Water Storage Should be a Priority, If You Live in the Drought Areas.

 

water storage

275 gallon tote

Today I was out testing my water storage to see if it was still in good shape.  It has been about three years since I last filled the containers and at that time, I used no chemical preservatives.  I drank water from a 275-gallon tote and it was fine.  It did not cause any problems, so I just sealed them back up.

What got me started on water today was the drought in California.  Now I live in foothills of the Sierra Nevada’s and I have never seen it so dry.  If we don’t get rain, wildfires will be a major problem this summer.  I talked to my friend the owner of DisasterStuff.com located in Roseville California.  He told me that he has sold a huge amount of 55-gallon barrels in the last few days.  At this rate, they will soon be in short supply.

Now I know that the drought extends to other areas of the country and even if you don’t live in a drought area, you should have water storage.  I am a big advocate of storing all the water you have room for.  Even if you have a good reliable water source, you never know what may happen to contaminate that source.

Large containers like totes that hold 275 gallons How to Store Water in a Compact Space and 55 gallon barrels are nice, but what about if you don’t have them or can’t get them.  Here are some things you can do to get the water out of large containers easily Emptying 55 Gallon Barrels. There are many things that you can improvise.  I have a friend who gathers 2-liter soda bottles, cleans them, fills them with water and throws them under his house.  He has been doing it for years and has a substantial amount of water stored.

water storageLook at the juice and other containers that you throw out, many of them can be used.  A word of warning, plastic milk bottles do not last and should not be used.  One nice thing about storing water is that if it is in dark containers or covered up, sunlight and heat will not bother it.  Plastic containers that have been used for juice or other liquids may impart a slight taste to the water.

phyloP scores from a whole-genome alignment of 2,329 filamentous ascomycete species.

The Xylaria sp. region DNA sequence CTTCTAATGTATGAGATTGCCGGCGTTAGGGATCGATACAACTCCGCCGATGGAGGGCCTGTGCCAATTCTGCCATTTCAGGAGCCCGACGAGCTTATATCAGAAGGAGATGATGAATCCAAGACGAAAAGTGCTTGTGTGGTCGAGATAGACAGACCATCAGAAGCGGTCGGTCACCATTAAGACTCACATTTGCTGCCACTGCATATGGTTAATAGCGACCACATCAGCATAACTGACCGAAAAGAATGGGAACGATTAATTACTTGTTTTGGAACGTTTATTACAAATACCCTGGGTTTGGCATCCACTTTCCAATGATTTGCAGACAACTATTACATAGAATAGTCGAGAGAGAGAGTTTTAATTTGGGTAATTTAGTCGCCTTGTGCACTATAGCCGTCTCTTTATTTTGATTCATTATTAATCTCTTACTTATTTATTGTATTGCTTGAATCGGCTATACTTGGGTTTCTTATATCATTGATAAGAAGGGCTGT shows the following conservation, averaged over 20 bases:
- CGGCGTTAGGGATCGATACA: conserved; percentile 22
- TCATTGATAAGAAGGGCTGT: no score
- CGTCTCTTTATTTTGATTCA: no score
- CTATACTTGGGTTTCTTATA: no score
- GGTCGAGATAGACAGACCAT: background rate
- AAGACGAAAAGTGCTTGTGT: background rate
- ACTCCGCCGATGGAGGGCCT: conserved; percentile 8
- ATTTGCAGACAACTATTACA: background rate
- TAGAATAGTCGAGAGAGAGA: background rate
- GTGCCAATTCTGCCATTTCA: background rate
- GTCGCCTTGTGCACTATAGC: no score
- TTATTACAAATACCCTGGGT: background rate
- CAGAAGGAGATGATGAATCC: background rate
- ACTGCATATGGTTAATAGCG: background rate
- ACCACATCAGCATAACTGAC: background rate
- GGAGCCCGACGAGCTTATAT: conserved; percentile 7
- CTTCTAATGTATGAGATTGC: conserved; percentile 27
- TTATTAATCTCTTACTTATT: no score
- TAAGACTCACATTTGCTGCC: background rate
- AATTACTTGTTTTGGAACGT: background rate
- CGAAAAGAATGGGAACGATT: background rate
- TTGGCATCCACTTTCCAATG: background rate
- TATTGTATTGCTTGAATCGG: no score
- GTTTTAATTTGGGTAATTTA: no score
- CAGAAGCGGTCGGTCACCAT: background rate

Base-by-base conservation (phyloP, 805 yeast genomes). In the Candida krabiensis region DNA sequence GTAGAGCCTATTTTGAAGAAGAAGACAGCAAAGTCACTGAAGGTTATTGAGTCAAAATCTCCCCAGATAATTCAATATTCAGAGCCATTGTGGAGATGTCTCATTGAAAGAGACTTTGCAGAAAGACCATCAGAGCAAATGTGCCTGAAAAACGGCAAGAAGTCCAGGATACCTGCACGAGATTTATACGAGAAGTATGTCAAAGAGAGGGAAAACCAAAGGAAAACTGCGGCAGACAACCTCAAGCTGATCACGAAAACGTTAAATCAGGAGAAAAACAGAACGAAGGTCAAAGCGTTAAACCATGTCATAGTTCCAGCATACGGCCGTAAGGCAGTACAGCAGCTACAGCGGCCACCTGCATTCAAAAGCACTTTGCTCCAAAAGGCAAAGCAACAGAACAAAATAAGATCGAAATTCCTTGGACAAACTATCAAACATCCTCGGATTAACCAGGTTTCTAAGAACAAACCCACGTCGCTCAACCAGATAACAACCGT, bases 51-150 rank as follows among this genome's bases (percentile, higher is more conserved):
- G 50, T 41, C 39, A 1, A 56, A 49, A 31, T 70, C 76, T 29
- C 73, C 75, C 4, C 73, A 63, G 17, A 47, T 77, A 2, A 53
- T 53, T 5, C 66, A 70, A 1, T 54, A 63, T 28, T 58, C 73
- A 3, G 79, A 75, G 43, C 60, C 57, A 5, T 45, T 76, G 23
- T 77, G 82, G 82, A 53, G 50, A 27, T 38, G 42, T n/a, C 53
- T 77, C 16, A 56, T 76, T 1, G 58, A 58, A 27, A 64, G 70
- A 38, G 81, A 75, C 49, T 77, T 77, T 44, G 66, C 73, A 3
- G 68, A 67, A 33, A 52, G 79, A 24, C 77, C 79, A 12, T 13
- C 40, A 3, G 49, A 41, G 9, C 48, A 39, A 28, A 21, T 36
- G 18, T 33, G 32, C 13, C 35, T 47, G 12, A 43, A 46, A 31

In a real emergency, even if I think that my stored water is good I may still run my drinking water through a good water filter like a Big Berkey, Aquarain or Doulton as a safety precaution.

Howard

 

 

 

 

 

 

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8 Responses to Water Storage Should be a Priority, If You Live in the Drought Areas.

  1. Terry says:

    How or what do you use to get the water out of the 275 gallon tote since the spout is so low to the ground?

    • admin says:

      I have the fittings to connect a hose to the spout at the bottom. You can get them at any good plumbing supply. A good backup is a siphon hose. in a few days I will post a blog on this.

  2. Marty says:

    I have lived in California for 53 years and have never even seen it come close to how dry it is right now. My son is on the fire department and they are expecting and preparing for the worst. I have seen truck after truck coming over the mountains carrying feed from other states to feed the cows in the middle of January which is some of the best times normally. I think we will see a rise in the cost of food also because of this. Everyone needs to have water stored!

  3. In addition to 1 gallon jugs filled with water and stashed various places in the house I have a 1,000 gallon covered water tank under my back porch and can draw water from it using and old fashioned hand operated cistern pump I purchased from Lehman’s for less that $50. I had this for years because, for me, droughts are a periodic fact of life in the Sierra foothills.

    Hangtown Frank

  4. Patty Kirby says:

    Are you aware of the emergency water in a can? Pure water guaranteed to stay fresh for 50 years. Easy to store and use as single serving 12 oz cans. http://Www.bluecanwater.com

  5. Terry says:

    Thank you so much for your input regarding the fittings for the 275 gallon tote. Would you mind sharing specifically what you used? My husband tried to use sprinkler fittings but it would not hold due to the water pressure. I appreciate any input you might have in helping us solve how to get the water out of the tote efficiently.

    • Anonymous says:

      Water pressure? That is measured at 1 pound per vertical foot if memory serves me. So 3 feet would be 3 pounds. A typical water main is about 55 or more.

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